Two Greens Are Better Than One: Chicken with Baby Gai Lan and Bok Choy

Nothing will cure the wintertime blues for me better than greens.

Don’t get me wrong, I love me some greens all through the year, but in the deep, dark, cold months of winter, greens help pull me through the sunless days and long, shivery nights. (No, I don’t live in Alaska, but I do live in Ohio, and in the winter here, the sun is but a rumor, and we Ohioans exist in a grey twilight world of cold and shadow. It gets depressing after a while–particularly in February.)

And while I adore a fine mess of Southern style long-cooked collards and kale, I can’t help but also truly appreciate a plate full of Chinese-style stir-fried greens, with or without meat, tofu or any other vegetables. They are just so good–brilliantly colored, tender-crisp to the teeth and meltingly velvety on the tongue. A big bowl of steamed rice with greens can banish just about any kind of bad mood winter can throw at me, and make me smile. In fact, since my depression tends to be much worse in the dark months of the year, greens are like medicine to me, and I treat them as such. I make sure to eat greens at least twice a week in the winter, usually more like three or four times.

And they do help. The taste makes me smile, the color makes me think of spring which makes me smile again and the vitamins and minerals help bolster my immune system against all the viruses that are endemic to the season.

Tonight, I did something I had not done before, and now I am wondering exactly why that is. (Kind of like I have no idea why I never cooked chicken with bacon and bok choy together before.)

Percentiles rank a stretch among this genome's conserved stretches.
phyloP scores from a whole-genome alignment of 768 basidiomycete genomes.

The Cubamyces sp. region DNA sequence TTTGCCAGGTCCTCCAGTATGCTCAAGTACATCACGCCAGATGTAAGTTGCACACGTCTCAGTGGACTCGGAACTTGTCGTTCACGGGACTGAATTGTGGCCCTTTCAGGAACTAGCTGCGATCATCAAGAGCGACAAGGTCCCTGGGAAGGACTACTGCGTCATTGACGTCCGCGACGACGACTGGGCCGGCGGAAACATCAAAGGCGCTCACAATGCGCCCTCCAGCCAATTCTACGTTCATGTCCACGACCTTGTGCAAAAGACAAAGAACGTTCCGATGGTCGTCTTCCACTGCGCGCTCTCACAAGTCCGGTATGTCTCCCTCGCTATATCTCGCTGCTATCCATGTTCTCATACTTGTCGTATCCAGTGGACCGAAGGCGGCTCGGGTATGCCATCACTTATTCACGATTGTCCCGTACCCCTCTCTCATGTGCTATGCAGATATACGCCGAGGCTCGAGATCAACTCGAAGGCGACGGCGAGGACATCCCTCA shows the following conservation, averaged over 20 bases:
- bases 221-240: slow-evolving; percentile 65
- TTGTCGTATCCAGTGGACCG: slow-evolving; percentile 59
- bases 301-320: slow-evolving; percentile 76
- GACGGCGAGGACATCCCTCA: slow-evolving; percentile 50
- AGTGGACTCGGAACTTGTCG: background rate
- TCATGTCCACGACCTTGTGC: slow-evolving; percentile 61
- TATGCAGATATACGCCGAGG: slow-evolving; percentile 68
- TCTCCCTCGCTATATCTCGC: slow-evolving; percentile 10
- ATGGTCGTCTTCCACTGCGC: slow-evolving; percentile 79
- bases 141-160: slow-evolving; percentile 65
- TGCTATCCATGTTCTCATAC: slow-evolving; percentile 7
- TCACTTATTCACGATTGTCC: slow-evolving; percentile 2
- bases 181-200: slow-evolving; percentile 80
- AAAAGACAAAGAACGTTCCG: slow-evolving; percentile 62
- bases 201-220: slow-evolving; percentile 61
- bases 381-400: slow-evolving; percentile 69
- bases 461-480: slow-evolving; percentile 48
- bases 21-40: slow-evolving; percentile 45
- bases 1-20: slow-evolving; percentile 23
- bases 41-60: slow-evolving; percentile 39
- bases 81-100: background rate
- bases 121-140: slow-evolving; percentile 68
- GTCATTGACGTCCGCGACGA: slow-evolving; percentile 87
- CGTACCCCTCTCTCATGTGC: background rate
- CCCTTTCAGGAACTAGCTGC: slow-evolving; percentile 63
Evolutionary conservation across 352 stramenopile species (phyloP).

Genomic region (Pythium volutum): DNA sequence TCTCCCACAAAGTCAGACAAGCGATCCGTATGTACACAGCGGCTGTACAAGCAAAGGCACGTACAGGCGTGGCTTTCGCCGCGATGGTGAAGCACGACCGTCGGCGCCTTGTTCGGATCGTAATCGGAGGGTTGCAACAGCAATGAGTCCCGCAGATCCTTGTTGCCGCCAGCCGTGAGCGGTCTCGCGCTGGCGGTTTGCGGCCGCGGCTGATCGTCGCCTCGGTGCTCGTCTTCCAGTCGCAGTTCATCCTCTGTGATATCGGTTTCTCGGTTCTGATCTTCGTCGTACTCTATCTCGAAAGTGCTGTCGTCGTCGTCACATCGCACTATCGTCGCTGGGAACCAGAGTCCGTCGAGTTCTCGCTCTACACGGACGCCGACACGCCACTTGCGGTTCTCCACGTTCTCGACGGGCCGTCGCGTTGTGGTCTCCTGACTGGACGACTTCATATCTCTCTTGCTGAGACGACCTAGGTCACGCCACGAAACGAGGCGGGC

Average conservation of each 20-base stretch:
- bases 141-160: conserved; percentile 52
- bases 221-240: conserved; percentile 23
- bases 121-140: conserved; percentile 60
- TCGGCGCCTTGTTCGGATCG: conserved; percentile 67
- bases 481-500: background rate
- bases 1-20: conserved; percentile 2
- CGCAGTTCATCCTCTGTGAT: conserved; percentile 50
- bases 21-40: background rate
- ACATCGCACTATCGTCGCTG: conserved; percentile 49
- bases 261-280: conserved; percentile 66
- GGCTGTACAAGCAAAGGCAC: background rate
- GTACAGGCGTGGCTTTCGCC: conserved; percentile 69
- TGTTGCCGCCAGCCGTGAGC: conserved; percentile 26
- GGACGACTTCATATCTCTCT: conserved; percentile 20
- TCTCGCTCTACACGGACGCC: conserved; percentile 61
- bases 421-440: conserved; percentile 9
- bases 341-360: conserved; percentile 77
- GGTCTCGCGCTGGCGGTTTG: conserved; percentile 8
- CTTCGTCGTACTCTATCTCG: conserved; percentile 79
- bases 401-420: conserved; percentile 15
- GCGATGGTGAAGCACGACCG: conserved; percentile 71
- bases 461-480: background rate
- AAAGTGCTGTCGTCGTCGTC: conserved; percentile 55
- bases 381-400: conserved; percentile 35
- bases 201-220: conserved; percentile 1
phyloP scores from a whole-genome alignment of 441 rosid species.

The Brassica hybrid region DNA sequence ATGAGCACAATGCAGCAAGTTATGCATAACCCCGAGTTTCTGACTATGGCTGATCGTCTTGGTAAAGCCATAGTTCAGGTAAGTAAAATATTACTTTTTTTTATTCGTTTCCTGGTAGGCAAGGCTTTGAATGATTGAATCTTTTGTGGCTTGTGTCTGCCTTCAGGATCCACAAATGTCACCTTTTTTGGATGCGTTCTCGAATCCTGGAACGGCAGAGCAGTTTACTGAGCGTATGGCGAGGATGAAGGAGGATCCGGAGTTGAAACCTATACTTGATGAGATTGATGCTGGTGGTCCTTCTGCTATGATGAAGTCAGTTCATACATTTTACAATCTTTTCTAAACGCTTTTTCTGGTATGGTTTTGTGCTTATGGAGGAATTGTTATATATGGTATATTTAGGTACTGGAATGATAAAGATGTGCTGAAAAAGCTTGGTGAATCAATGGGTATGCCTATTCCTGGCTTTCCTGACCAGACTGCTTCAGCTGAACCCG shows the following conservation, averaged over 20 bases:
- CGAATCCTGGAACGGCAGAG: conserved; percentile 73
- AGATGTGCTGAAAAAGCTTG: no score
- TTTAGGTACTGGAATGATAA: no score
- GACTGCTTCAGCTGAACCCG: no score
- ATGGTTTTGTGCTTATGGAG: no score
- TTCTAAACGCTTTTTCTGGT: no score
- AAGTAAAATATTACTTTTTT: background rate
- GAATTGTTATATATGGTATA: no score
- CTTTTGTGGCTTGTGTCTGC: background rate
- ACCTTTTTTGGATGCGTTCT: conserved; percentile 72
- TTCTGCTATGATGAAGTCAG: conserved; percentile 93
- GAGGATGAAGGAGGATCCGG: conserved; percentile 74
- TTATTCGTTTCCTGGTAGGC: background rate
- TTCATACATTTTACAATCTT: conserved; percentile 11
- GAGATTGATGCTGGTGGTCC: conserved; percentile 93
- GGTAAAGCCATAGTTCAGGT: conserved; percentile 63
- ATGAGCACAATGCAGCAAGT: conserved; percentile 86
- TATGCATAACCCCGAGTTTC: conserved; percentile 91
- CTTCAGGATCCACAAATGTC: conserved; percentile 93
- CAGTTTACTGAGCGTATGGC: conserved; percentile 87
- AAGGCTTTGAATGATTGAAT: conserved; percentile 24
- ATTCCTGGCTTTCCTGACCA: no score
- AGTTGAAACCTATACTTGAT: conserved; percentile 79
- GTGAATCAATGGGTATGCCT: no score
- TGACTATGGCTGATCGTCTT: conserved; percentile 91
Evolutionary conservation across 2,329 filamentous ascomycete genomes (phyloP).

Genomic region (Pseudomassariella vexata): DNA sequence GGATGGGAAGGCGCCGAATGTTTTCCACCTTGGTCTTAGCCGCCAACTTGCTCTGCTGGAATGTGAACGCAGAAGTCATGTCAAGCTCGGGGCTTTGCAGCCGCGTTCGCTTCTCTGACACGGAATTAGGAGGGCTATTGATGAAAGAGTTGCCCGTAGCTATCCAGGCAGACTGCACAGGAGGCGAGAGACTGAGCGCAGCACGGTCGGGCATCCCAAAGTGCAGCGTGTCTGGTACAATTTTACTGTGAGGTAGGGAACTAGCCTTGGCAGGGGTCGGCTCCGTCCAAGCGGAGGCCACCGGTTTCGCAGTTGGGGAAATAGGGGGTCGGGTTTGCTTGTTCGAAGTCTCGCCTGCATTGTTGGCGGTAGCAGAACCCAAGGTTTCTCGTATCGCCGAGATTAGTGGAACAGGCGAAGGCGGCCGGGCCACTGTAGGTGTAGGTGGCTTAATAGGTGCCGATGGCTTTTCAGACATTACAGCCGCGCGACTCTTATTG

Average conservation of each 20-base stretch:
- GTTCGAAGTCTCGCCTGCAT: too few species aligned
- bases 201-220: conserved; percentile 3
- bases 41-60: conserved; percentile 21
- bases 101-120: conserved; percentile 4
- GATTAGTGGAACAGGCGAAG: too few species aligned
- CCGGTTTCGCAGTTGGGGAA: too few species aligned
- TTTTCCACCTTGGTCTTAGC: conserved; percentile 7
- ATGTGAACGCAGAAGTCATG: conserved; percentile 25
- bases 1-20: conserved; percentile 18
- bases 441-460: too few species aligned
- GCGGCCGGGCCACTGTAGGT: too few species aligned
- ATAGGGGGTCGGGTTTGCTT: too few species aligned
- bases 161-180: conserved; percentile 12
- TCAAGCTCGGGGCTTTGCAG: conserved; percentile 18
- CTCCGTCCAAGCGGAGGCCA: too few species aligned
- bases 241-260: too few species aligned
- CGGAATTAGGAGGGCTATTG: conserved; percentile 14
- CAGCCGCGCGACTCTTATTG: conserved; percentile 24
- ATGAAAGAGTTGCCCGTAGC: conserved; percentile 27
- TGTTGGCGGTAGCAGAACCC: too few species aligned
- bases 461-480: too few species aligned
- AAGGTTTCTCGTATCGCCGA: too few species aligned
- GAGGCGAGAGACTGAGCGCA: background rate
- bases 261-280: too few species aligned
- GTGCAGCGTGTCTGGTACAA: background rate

I combined two Chinese greens in one dish, and discovered something: if one green is good, then two are better.

I had about a half pound of baby gai lan left from Sunday dinner, and I had a bundle of three small Shanghai bok choy.

Baby gai lan is a delicacy among a lot of Chinese folks–there in the photograph above you can see what it looks like–it is essentially what it says it is–gai lan that has not matured yet. Interestingly, this fall, when my gai lan came in on my deck garden, this is how I harvested it, because I wasn’t patient enough to let it get big. And when I did it I felt kind of guilty for not waiting, but it tasted so good-sweet, and crisp, with only a tinge of the native bitterness to the leaves. And it was pretty too–the stalks had little flushes of violet along their creamy jade sides, and the leaves were a brilliant emerald color.

Then I saw it at the Columbus Asian Market (CAM to city residents) and was informed as I picked it up, by the Chinese Grandma next to me that it was a delicacy, and it was her favorite way to eat the vegetable. Of course, I had to get it.

And I didn’t use all of it for Sunday dinner, since I got about a pound and a half, so there was some in the crisper drawer, looking lonely next to those Shanghai bok choy bundles, so I decided tonight that they needed to become friends.

I decided to cook them with chicken because Kat loves chicken and is in a growth spurt, but one day, I really want to do this with spiced dry tofu or black mushrooms. I think that both variations would be fantastic.

I decided to make the seasonings pretty simple: an onion, some garlic and lots of ginger, with light soy sauce, sugar, a bit of Shao Hsing wine, a dab of chile garlic paste, a teaspoon of vinegar and some chicken broth and sesame oil to finish it.

When I went to the pantry, I had a choice of red or yellow onions, and for a change, I picked up a red one. I wanted to see how much of the pretty violet color would be left after stir-frying, hopeful that at least some of it would remain, because I love to combine greens and purples, whether it is on a plate or in a quilt.

It turned out that a reasonable amount of color was left, so I got my wish of having a supper that had colors of a beautiful plum-violet and varying shades of brilliant green with pale pinkish-white and brown chicken. It looked really, really, pretty.